• Fancelli, M.; Vendramim, J.D.; Friguetto, R.T.S.; Lourenção, A.L. 2005. Glandular exudate of tomato genotypes and development of Bemisia tabaci (Genn.) (Sternorryncha: Aleyrodidae) biotype B. Neotropical Entomology 34: 659-665. (in Portuguese, with abstract in English).
  • Fancelli, M.; Vendramim, J.D.; Lourenção, A.L. 2008. Oviposition and nymphal dispersion of Bemisia tabaci biotype B on tomato genotypes. Bragantia 67: 933-939. (in Portuguese, with abstract in English).
  • Freitas, J.A; Nonato, M.F.B.; Souza, V.S.; Maluf, W.R.; Ciociola Jr., A.I.; Leite, G.L.D. 2002. Relationship between acylsugars, glandular trichome and resistance of tomato plants to the silverleaf whitefly. Acta Scientiarum 24: 1313-1316. (in Portuguese, with abstract in English).
  • García-Cano, E.; Resende, R.O.; Boiteux, L.S.; Giordano, L.B.; Fernández-Muñoz, R.; Moriones, E. 2008. Phenotypic expression, stability, and inheritance of a recessive resistance to monopartite begomoviruses associated with tomato yellow leaf curl disease in tomato. Phytopathology 98: 618-627.
  • Gerling, D.; Horowitz, A.R.; Baumgaertner, J. 1986. Autoecology of Bemisia tabaci Agriculture, Ecosystems & Environment 17: 5-19.
  • Heinz, K.M.; Zalom, F.G. 1995. Variation in trichome-based resistance to Bemisia argentifolii (Homoptera, Aleyrodidae) oviposition on tomato. Journal of Economic Entomology 88: 1494-1502.
  • Hendi, A.; Abdel-Fattah, M.I.; El-Sayed, A. 1985. Biological study on the white-fly, Bemisia tabaci (Genn.) (Homoptera, Aleyrodidae). Bulletin of the Entomological Society of Egypt 65: 101-108.
  • Horowitz, A.R. 1986. Population dynamics of Bemisia tabaci (Gennadius): with special emphasis on cotton field. Agriculture, Ecosystems & Environment 17: 37-47.
  • Islan, M.T.; Shunxiang, R. 2007. Development and reproduction of Bemisia tabaci on three tomato varities. Journal of Entomology 4: 231-236.
  • Jiang, Y.X.; Nombela, G.; Muñiz, M. 2001. Analysis by DC-EPG of the resistance to Bemisia tabaci on an Mi-tomato line. Entomologia Experimentalis et Applicata 99: 295-302.
  • Lara, F.M. 1991. Principles of Insect Plant Resistance. 2ed. Ícone, São Paulo, SP, Brazil. p. 31, 52-53. (in Portuguese).
  • Markham, P.G.; Bedford, I.D.; Liu, S.J.; Pinner, M.S. 1994. The transmission of geminiviruses by Bemisia tabaci Pesticide Science 42: 123-128.
  • McAuslane, H.J. 1996. Influence of leaf pubescence on ovipositional preference of Bemisia argentifolii (Homoptera, Aleyrodidae) on soybean. Environmental Entomology 25: 834-841.
  • Muigai, S.G.; Bassett, M.J.; Schuster, D.J.; Scott, J.W. 2003. Greenhouse and field screening of wild Lycopersicon germplasm for resistance to the whitefly Bemisia argentifolii Phytoparasitica 31: 1-12.
  • Muigai, S.G.; Schuster, D.J.; Bassett, M.J.; Scott. J.W.; McAuslane, H.J. 2002. Mechanisms of resistance in Lycopersicon germplasm to the whitefly Bemisia argentifolii. Phytoparasitica 30: 347-360.
  • Muñiz, M.; Nombela, G. 2001. Differential variation in development of the B- and Q-biotypes of Bemisia tabaci (Homoptera: Aleyrodidae) on sweet pepper at constant temperatures. Environmental Entomology 30: 720-727.
  • Nombela, G.; Beitia, F.; Muñiz, M. 2000. Variation in tomato host response to Bemisia tabaci (Hemiptera: Aleyrodidae) in relation to acyl sugar content and presence of the nematode and potato aphid resistance gene Mi. Bulletin of Entomological Research 90: 161-167.
  • Nombela, G.; Beitia, F.; Muñiz, M. 2001. A differential interaction study of Bemisia tabaci Q-biotype on commercial tomato varieties with or without the Mi resistance gene, and comparative host responses with the B-biotype. Entomologia Experimentalis et Applicata 98: 339-344.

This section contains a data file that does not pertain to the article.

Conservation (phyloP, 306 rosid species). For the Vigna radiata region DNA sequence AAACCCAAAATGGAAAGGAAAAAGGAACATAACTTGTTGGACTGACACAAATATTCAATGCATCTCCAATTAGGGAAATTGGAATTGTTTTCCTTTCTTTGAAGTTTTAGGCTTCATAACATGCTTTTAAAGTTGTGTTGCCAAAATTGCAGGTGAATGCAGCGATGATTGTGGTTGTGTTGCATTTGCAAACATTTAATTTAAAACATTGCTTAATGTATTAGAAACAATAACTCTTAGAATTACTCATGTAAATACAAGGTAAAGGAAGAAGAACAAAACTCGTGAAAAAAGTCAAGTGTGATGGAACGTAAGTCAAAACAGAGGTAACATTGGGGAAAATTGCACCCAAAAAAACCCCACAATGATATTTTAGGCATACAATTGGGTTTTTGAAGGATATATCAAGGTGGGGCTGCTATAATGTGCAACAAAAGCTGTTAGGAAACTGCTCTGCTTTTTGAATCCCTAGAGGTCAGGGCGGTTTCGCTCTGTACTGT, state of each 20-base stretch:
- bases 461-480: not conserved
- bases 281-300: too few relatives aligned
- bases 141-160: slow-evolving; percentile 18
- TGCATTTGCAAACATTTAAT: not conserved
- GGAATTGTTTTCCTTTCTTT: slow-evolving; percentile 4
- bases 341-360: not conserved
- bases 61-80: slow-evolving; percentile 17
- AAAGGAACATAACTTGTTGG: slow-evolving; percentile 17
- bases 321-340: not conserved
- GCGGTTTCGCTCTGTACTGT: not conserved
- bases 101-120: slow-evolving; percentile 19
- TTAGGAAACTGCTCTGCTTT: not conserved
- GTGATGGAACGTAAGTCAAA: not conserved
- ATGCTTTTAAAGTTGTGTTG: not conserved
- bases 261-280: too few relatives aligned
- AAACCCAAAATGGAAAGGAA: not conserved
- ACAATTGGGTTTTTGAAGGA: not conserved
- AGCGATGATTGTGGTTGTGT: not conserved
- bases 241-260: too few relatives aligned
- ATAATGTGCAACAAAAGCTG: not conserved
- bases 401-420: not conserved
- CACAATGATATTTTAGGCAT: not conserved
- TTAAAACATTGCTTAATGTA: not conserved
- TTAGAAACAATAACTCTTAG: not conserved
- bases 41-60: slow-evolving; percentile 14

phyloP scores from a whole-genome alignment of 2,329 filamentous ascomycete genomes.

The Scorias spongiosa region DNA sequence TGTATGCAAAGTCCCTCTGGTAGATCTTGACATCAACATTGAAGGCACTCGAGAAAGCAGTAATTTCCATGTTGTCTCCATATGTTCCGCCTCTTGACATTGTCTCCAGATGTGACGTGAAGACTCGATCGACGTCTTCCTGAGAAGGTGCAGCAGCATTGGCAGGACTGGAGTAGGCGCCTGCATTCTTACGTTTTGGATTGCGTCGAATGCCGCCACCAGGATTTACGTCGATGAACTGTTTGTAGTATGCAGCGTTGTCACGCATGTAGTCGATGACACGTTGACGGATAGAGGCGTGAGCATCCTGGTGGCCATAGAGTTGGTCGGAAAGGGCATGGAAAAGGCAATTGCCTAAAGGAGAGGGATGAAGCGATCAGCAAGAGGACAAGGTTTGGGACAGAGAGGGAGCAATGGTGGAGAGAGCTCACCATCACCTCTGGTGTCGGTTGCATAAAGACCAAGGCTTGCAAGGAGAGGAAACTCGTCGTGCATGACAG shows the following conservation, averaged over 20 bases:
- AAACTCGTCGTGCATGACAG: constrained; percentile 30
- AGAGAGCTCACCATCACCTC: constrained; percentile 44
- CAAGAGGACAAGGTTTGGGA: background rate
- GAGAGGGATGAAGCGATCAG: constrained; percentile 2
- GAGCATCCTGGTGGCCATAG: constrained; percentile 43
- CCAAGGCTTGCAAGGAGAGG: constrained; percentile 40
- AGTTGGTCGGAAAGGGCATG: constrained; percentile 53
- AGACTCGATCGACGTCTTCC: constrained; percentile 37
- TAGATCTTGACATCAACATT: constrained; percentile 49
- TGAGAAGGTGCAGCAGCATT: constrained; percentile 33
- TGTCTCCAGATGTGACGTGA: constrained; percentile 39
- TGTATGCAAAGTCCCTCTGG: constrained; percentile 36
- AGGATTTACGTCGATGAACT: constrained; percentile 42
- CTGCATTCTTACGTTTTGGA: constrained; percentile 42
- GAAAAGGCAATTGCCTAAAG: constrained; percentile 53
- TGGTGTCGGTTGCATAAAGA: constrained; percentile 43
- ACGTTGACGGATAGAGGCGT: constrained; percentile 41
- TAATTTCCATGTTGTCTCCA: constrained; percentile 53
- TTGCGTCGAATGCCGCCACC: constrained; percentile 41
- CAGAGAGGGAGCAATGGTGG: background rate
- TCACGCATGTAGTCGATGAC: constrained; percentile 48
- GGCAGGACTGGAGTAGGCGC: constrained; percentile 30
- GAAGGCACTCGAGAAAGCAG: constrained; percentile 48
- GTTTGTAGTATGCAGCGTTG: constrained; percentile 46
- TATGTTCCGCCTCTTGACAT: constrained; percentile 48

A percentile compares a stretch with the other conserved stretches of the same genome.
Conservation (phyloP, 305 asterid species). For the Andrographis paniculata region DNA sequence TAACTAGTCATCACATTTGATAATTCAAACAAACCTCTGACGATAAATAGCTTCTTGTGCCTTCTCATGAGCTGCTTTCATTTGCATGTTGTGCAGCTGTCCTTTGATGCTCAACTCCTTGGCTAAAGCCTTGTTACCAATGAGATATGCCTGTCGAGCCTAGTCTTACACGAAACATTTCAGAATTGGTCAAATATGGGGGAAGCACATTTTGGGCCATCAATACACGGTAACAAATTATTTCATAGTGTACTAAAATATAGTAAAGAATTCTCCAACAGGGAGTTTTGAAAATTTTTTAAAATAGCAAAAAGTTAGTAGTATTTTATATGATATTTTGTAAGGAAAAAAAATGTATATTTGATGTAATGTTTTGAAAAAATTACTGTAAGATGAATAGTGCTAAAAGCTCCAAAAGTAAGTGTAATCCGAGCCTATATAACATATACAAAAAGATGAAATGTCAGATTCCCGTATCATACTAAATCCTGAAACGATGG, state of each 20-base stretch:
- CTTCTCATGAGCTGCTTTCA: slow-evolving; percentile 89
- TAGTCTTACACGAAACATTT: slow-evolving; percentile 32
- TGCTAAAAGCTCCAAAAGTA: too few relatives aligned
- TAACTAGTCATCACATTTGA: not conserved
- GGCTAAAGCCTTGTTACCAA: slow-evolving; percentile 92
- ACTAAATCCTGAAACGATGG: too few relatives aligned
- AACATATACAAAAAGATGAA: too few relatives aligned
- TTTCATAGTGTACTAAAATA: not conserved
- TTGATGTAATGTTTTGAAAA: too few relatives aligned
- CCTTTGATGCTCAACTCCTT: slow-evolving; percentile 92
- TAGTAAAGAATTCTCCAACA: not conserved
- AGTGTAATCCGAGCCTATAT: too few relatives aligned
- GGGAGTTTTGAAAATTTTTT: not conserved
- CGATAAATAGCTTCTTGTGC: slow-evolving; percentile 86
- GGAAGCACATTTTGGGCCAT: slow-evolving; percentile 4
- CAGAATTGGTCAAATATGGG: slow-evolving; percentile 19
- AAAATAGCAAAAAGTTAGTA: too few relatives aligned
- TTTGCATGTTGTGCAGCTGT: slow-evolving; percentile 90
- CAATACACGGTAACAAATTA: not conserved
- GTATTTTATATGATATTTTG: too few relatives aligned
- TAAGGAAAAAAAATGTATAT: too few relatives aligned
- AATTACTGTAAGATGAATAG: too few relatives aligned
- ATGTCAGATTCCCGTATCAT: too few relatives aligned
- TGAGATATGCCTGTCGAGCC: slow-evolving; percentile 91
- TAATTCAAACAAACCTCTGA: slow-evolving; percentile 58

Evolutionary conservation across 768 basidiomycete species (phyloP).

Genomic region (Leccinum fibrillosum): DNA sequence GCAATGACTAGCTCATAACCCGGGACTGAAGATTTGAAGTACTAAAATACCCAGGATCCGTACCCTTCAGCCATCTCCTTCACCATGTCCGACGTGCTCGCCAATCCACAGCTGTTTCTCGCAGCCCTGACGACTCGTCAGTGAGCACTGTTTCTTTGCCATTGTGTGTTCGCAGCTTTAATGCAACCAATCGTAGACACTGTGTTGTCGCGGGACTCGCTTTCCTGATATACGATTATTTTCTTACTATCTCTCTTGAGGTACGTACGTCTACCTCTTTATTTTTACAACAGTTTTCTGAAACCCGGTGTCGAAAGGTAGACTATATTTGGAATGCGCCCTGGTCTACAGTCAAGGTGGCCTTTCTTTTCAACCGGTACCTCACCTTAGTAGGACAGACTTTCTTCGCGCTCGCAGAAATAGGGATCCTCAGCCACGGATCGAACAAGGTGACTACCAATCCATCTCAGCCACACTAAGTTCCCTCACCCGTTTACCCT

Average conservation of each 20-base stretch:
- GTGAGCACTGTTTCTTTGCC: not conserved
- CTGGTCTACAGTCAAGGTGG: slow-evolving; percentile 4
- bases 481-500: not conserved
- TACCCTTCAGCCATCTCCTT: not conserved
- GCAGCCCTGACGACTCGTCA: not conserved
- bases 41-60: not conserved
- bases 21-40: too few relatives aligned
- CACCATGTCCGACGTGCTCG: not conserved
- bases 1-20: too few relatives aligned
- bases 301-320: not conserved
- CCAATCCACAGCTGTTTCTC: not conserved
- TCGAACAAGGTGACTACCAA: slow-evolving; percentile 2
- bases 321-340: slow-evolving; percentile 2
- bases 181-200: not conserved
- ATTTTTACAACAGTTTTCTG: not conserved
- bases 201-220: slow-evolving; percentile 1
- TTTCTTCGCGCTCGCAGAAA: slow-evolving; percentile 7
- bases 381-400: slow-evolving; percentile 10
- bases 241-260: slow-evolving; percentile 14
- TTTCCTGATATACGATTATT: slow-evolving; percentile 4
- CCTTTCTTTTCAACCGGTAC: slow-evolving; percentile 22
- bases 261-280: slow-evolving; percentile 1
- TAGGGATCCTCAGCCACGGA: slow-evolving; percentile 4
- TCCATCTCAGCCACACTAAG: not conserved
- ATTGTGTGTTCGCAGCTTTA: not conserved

• Nombela, G.; Williamson, V.M.; Muñiz, M. 2003. The root-knot nematode resistance gene Mi-1.2 of tomato is responsible for resistance against the whitefly Bemisia tabaci. Molecular Plant-Microbe Interactions 16: 645-649
  • Painter, R.H. 1951. Insect Resistance in Crop Plants. MacMillan, New York, NY, USA. p. 27.
  • Peralta, I.E.; Knapp, S.; Spooner, D.M. 2006. Nomenclature for wild and cultivated tomatoes. Report of the Tomato Genetics Cooperative 56: 6-12.
  • Sarruge, J.R. 1975. Nutritive solution. Summa Phytopathologica 1: 231-233. (in Portuguese, with abstract in English).
  • Tsai, J.H.; Wang, K. 1996. Development and reproduction of Bemisia argentifolii (Homoptera: Aleyrodidae) on five host plants. Environmental Entomology 25: 810-816.
  • Toscano, L.C.; Boiça Jr., A.L.; Maruyama, W.I. 2002. Nonpreference of whitefly for oviposition in tomato genotypes. Scientia Agricola 59: 677-681.
  • Verma, A.K.; Ghatak, S.S.; Mukhopadhyay, S. 1990. Effect of temperature on development of whitefly (Bemisia tabaci) (Homoptera, Aleyrodidae) in West Bengal. Indian Journal of Agricultural Sciencies 60: 322-326.
  • Villas Bôas, G.L. 2005. Integrated management of whitefly. Available at: www.cnph.embrapa.br/paginas/publicacoes/publicacoes_2005/pdf_vfinal_2005/Comunicado%20Tec-30.pdf [Accessed Sep. 30, 2009]. (in Portuguese).
  • Wang, K.; Tsai, J.H. 1996. Temperature effects on development and reproduction of silverleaf whitefly (Homoptera, Aleyrodidae). Annals of the Entomological Society of America 89: 375-384.
  • Williams, W.G.; Kennedy, G.G.; Yamamoto, R.T.; Thacker, J.D.; Bordner, J. 1980. 2-Tridecanone: a naturally occurring insecticide from wild tomato, Lycopersicum hirsutum f. glabratum Science 207: 188-189.

Publication Dates

  • Publication in this collection
    13 Jan 2011
  • Date of issue
    Feb 2011

History

  • Accepted
    28 May 2010
  • Received
    09 Sept 2009
São Paulo - Escola Superior de Agricultura "Luiz de Queiroz" USP/ESALQ - Scientia Agricola, Av. Pádua Dias, 11, 13418-900 Piracicaba SP Brazil, Tel.: +55 19 3429-4401 / 3429-4486, Fax: +55 19 3429-4401 - Piracicaba - SP - Brazil
E-mail: scientia@usp.br